Media companies Jukin Media and Studio71 continue to experiment with how to program their respective Snapchat Discover channels since debuting channels on the platform last fall and seeing their audiences swell into the millions.
Jukin Media and Studio71 operate somewhat different channels but have arrived at similar publishing strategies for channels that debuted within a month of each other and are profitable, according to execs from each company. In September, Studio71 introduced a daily Publisher Story for WorldStarHipHop that now has millions of subscribers, according to Studio71 CEO Reza Izad. In October, Jukin Media debuted two weekly Shows for two of its properties, People Are Awesome and FailArmy, which have accumulated 2 million and 1.8 million subscribers respectively, according to a company spokesperson.
Since the channels’ launch, both Jukin Media and Studio71 have found that people are willing to tap through longer-than-expected episodes and editions, though there is a limit. At first, Jukin Media tested including as few as 10 snaps and as many as 40 snaps in each property’s episode, according to Jukin Media CEO Jon Skogmo. Meanwhile, Studio71 initially tried 16 to 18 snaps per weekday edition of WorldStarHipHop’s Publisher Story and 10 snaps per weekend edition, according to Anjuli Hinds, svp of original content at Studio71. But over time, Jukin Media saw that people were checking out toward the end of its longer episodes, and Studio71 saw that people were sticking around for its relatively shorter ones.
Now Jukin Media has settled on a sweet spot of 17 to 18 snaps per episode, said Skogmo. And Studio71 lengthened its editions to include 20 to 23 snaps on weekdays and around 15 snaps on weekends, said Hinds.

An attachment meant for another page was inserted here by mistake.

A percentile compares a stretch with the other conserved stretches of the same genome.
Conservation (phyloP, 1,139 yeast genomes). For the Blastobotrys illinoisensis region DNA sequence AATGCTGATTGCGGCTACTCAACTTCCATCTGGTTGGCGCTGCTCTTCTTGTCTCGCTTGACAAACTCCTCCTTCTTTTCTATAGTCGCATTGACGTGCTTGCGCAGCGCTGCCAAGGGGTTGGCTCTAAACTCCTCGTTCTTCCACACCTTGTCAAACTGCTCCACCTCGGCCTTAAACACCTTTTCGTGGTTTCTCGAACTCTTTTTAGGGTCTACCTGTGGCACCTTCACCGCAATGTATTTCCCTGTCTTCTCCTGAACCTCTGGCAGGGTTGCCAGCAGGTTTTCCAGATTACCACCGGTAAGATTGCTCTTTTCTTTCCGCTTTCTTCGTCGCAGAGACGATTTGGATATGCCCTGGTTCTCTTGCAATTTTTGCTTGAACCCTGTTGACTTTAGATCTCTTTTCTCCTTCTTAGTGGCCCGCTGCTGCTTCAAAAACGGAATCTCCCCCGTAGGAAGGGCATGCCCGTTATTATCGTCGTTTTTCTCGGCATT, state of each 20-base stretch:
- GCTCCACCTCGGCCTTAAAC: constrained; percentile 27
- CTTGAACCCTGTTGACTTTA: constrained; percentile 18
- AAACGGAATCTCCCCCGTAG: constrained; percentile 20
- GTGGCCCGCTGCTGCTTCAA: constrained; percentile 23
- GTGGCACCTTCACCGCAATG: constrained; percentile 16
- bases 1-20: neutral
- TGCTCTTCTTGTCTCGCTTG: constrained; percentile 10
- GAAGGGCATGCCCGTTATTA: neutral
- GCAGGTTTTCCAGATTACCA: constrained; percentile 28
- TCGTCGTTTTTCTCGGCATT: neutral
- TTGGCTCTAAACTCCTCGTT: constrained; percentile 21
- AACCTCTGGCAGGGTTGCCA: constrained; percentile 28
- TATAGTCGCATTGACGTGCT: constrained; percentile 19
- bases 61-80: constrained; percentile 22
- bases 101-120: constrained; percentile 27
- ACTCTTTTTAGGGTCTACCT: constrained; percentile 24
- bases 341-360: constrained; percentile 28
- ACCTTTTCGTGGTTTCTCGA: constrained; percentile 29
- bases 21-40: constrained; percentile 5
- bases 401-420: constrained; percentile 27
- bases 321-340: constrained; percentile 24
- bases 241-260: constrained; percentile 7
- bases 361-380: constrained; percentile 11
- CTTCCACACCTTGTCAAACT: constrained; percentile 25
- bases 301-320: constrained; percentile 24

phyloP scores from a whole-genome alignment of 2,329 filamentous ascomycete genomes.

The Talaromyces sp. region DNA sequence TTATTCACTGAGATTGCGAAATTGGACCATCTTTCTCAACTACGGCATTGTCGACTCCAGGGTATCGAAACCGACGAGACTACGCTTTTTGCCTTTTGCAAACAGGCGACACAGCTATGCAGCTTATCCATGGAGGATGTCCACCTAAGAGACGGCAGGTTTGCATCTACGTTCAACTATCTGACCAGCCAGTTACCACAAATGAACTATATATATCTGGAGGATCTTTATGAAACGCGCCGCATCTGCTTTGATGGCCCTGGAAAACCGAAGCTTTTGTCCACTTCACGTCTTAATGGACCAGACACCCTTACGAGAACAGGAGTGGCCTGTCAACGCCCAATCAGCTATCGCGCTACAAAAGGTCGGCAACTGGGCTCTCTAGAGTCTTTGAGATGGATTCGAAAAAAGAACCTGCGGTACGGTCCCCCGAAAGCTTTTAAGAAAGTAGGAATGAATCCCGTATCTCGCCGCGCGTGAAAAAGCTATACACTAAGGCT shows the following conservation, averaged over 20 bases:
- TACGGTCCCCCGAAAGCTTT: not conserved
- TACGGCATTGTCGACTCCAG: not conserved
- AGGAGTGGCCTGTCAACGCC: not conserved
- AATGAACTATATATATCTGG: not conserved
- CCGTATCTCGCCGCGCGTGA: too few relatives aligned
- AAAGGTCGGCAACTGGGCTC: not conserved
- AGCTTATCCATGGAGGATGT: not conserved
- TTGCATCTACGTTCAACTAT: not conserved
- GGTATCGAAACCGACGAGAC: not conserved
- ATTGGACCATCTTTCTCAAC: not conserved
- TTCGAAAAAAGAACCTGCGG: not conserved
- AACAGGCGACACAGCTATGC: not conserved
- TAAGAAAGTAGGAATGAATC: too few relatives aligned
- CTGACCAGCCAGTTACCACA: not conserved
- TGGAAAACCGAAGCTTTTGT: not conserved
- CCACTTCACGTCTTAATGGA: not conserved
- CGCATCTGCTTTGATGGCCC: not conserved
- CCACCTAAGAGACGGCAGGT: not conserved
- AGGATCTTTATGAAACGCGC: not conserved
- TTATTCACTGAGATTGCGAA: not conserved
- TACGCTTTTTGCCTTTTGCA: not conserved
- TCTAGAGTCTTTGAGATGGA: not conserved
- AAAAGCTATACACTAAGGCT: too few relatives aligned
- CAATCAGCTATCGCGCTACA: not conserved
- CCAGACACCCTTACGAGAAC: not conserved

The length of media companies’ content matters because of how that length can relate to revenue. Since Snapchat slots ads between the snaps in a Show and Publisher Story, the more snaps that a story includes would likely enable more ads to be inserted as well. However neither Jukin Media’s nor Studio71’s executives were willing to discuss their respective channels’ revenue, so it’s unclear to what extent the adjusted story lengths have benefitted their businesses, though it would also help that they are getting millions of people to tune in to their content.
Jukin Media’s FailArmy Show received 16.8 million total unique viewers in January and averaged 6 million unique viewers per episode, and its People Are Awesome Show received 15.5 million total unique viewers that month and averaged 3.3 million unique viewers per episode, according to a company spokesperson. Studio71’s WorldStarHipHop Publisher Story received tens of millions of unique viewers in January, according to Izad; a Studio71 spokesperson declined to provide a number for average unique viewers per edition.
In addition to narrowing the length of their channels’ content, both companies have tightened the scopes of their content as well, which can help to keep people’s attention to view the entire episode or edition.
Jukin Media has focused on having the first and last snaps that bookend its episodes share a theme and fill the middle with “content that will let you breathe and laugh, a variety of content that’s not just the same beat over and over,” Skogmo said. And Studio71 has gravitated toward featuring longer stories toward the beginning of WorldStarHipHop’s Publisher Stories and stretching those stories out across multiple snaps. “If we do a top story that’s shorter, then someone’s read that story and they’re onto the next thing, either our next story or another story somewhere else,” said Hinds.
Even though it’s unclear how adjusting their programming strategies has impacted the revenue that Jukin Media and Studio71 generate directly from their channels, the publishers’ focus on fine-tuning their Snapchat content could indirectly benefit their businesses.
An agency executive said that some Snapchat publishers have become more vocal about their Snapchat content strategies in meetings to position themselves as experts to marketers looking to produce their own content for Discover or create ads to run on Snapchat. In these conversations, the publishers have detailed how they pick the headline tiles that tease a story in people’s Discover feeds, how they sequence the snaps included in an edition and how they calibrate the lengths of the editions. Sharing that information helps to make advertisers more confident about advertising on Snapchat and more interested in working with that specific publisher. The publisher “becomes like a center of excellence or learning resource. It almost becomes like a pseudo-consulting relationship in that regard,” said the agency exec.